May 31, 2018 Grand Teton National Park, Wyoming

Great Grey Owl
Great Grey Owl

More From the Tetons

Absolutely lucky that someone else had spotted this Great Grey Owl not far from the park road since he was perfectly camouflaged against the bark of the pine where he was perched. If not for the photographer already shooting this bird, I never would have stopped.

Great Grey Owl
Great Grey Owl

He changed perches a few times …

Great Grey Owl
Great Grey Owl

… including this spot that yielded the perfect shot.

Great Grey Owl
Great Grey Owl

Soon others stopped to check out this large, beautiful bird, and as so often happens, out came the cellphone photographers, racing closer to the owl, eventually scaring him farther and farther away until he was out of their reach.

Disheveled Pronghorn
Disheveled Pronghorn

The Pronghorn is usually one of my favorite subjects, but not this early in the summer as they shed their winter garments for their summer wear.

Indian Paintbrush
Indian Paintbrush

Out at the end of Flat Creek Road, on the far side of the National Elk Refuge …

Indian Paintbrush
Indian Paintbrush

… I found a hillside covered with Indian Paintbrush.

Arrowleaf Balsamroot and Indian Paintbrush
Arrowleaf Balsamroot and Indian Paintbrush

Mixed in were several patches of Arrowleaf Balsamroot.

Wildflowers, Stormy Skies
Wildflowers, Stormy Skies

And as I was setting up and taking these flower shots, I thought I heard something behind me, about 50 feet away down a steep embankment along the Flat Creek.

Newborn Moose Calf
Newborn Moose Calf

Moving a little closer to the top of the bank, I saw this obviously fairly recently born moose calf, wobbling along behind his mother.

Newborn Moose Calf
Newborn Moose Calf

Mom had spotted me and was leading her newborn to a more sheltered area across the shallow creek.

Newborn Moose Calf
Newborn Moose Calf

She had to turn and offer encouragement to her calf to entice him to join her in crossing the creek.

Newborn Moose Calf
Newborn Moose Calf

Eventually safely across the creek and feeling a little safer having put some distance between us, they laid down to get some rest. I do not think I missed this calf’s birth by more than a few moments, probably the smallest moose calf I have ever seen. Wish I had some better, closer shots, but Mom wanted to remain in the willows and out of sight of predators and I certainly wasn’t going to push her and her young one out into the open.

The Tetons

The Magnificent Tetons

Grand Teton
Head in the Clouds

Since I was able to spend a full two weeks here this spring, I could patiently await blue skies or puffy cumulous clouds to set off the dramatic snow capped peaks of the Tetons.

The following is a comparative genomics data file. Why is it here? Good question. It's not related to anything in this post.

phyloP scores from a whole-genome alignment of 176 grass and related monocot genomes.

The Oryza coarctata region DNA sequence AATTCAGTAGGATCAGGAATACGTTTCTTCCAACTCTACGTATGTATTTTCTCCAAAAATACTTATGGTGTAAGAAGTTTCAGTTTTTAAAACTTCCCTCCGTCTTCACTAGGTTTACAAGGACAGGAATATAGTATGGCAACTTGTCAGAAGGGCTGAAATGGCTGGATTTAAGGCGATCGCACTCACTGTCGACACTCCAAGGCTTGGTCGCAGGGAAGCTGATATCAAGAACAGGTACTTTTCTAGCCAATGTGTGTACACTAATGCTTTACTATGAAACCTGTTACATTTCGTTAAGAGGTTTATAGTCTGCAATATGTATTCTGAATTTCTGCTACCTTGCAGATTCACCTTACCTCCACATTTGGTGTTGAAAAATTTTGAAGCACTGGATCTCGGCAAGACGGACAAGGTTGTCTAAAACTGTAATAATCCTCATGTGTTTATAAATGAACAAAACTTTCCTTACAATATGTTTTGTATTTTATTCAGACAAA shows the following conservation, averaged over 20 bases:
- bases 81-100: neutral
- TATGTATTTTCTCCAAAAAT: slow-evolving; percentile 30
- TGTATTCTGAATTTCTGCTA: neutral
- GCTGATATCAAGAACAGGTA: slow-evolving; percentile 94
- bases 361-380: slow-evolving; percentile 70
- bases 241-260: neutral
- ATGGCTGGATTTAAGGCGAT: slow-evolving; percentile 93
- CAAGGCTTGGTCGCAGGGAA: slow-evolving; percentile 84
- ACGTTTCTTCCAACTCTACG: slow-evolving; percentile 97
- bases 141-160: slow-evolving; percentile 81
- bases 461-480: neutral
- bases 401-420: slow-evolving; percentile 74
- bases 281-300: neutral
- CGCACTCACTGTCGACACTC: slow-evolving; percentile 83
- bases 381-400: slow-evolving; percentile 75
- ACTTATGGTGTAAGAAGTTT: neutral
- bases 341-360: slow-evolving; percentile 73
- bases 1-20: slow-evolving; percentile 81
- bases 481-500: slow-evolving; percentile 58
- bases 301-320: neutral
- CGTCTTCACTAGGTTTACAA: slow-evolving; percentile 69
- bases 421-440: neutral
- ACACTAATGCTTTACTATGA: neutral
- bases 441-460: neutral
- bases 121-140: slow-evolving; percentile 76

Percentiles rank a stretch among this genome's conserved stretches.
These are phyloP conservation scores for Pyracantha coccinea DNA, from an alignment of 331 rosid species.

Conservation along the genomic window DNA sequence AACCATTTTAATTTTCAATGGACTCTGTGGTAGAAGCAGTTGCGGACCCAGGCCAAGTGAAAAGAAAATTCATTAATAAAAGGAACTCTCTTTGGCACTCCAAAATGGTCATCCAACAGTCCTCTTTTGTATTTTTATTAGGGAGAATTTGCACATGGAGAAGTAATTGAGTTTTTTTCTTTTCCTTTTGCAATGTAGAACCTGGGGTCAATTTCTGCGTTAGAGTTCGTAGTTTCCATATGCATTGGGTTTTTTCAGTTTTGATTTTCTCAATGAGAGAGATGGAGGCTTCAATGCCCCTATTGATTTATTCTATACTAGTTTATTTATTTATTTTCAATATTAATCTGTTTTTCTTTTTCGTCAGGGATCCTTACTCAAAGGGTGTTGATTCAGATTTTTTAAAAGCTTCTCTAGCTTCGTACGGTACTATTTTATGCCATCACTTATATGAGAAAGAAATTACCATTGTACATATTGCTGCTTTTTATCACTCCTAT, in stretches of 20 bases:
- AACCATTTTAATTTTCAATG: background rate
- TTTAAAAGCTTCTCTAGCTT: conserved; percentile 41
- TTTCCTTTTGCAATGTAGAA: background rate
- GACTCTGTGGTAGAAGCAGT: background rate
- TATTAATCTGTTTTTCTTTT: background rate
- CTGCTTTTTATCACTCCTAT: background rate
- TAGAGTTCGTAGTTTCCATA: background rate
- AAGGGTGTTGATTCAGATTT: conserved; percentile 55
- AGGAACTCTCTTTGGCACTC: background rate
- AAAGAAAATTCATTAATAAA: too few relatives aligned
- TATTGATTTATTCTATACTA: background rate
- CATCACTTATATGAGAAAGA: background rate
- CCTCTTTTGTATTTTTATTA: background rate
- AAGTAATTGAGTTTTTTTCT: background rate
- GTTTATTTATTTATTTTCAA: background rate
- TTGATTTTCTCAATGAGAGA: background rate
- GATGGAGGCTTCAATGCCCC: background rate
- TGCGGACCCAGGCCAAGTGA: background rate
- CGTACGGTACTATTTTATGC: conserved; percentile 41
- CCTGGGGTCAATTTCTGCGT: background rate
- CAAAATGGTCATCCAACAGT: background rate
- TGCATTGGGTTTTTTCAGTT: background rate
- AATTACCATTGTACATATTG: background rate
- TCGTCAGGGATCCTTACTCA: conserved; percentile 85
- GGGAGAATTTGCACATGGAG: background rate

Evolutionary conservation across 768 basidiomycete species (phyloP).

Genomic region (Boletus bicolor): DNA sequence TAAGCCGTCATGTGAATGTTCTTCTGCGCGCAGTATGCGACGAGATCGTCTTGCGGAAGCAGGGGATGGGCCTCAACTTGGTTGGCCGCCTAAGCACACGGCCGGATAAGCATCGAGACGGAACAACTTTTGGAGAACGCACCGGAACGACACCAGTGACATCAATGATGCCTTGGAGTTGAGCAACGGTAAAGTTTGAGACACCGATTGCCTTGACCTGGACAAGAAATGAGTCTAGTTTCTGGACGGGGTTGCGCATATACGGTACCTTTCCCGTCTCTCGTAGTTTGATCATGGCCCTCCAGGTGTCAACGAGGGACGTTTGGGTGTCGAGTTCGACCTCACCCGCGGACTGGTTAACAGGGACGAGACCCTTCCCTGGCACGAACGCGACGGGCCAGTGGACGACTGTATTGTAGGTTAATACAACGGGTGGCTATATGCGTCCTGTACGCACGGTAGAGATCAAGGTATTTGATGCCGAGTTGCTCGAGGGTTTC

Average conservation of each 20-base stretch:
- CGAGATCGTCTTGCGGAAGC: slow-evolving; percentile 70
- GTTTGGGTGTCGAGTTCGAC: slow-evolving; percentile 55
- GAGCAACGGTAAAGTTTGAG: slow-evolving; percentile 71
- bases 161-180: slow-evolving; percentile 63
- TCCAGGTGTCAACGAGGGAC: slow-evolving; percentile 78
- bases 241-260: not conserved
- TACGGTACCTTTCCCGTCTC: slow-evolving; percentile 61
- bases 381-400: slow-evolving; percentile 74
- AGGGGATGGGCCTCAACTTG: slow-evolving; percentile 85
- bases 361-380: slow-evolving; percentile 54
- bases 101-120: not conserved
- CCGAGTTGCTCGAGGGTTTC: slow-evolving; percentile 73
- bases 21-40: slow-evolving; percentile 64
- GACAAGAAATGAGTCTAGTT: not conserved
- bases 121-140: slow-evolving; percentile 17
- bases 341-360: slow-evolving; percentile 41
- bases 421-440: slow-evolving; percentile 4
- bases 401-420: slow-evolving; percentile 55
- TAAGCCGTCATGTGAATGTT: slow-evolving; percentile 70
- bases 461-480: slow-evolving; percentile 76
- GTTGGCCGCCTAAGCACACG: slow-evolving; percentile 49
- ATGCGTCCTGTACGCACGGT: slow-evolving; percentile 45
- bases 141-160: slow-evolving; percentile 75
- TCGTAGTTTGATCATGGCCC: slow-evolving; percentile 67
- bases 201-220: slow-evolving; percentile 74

Oxbow Reflections
Oxbow Reflections

As usual this year, I had my share of rainy and overcast weather, but I also had some just gorgeous blue sky days. So on gloomy days, I searched for wildlife, and when the sun came out, I looked for flowers and mountain shots.

Spring in the Tetons
Spring in the Tetons

The Jackson Hole area has become one of my all-time favorite spots to visit. I usually am here in the fall for the moose so this was my first time here in the spring, and the crowds were smaller, though still too many people for my tastes.

Spring in the Tetons
Spring in the Tetons

As usual, I stayed at the Gros Ventre Campground and it was definitely less crowded than in the fall, in fact, they still had two loops of the campground closed while I was there.

Plus there was more, and more accessible wildlife here, than I had encountered in Yellowstone just the week before, with fewer people pursuing them. On one of the rainy days, I braved the crowds and visited several of the many fine art galleries in downtown Jackson Hole. So, fine wildlife art, beautiful mountains, a quiet campground, as well as plentiful wildlife, what not to like about the Grand Tetons in the spring.

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September28, 2016 Teton National Park, Wyoming

Mormon Row
Mormon Row

Last Days in the Tetons

Campground Moose
Campground Moose

Tomorrow I plan to break camp and leave the Tetons … and one of the best campsites I have had in quite a while.

Campground Bull Moose
Campground Bull Moose

And wouldn’t you know, now that I have decided to move on south to Salt lake City and Antelope Island State Park, the moose decide to move into the campground here at Gros Ventre. These shots were all taken from INSIDE my motorhome right at the crack of dawn today.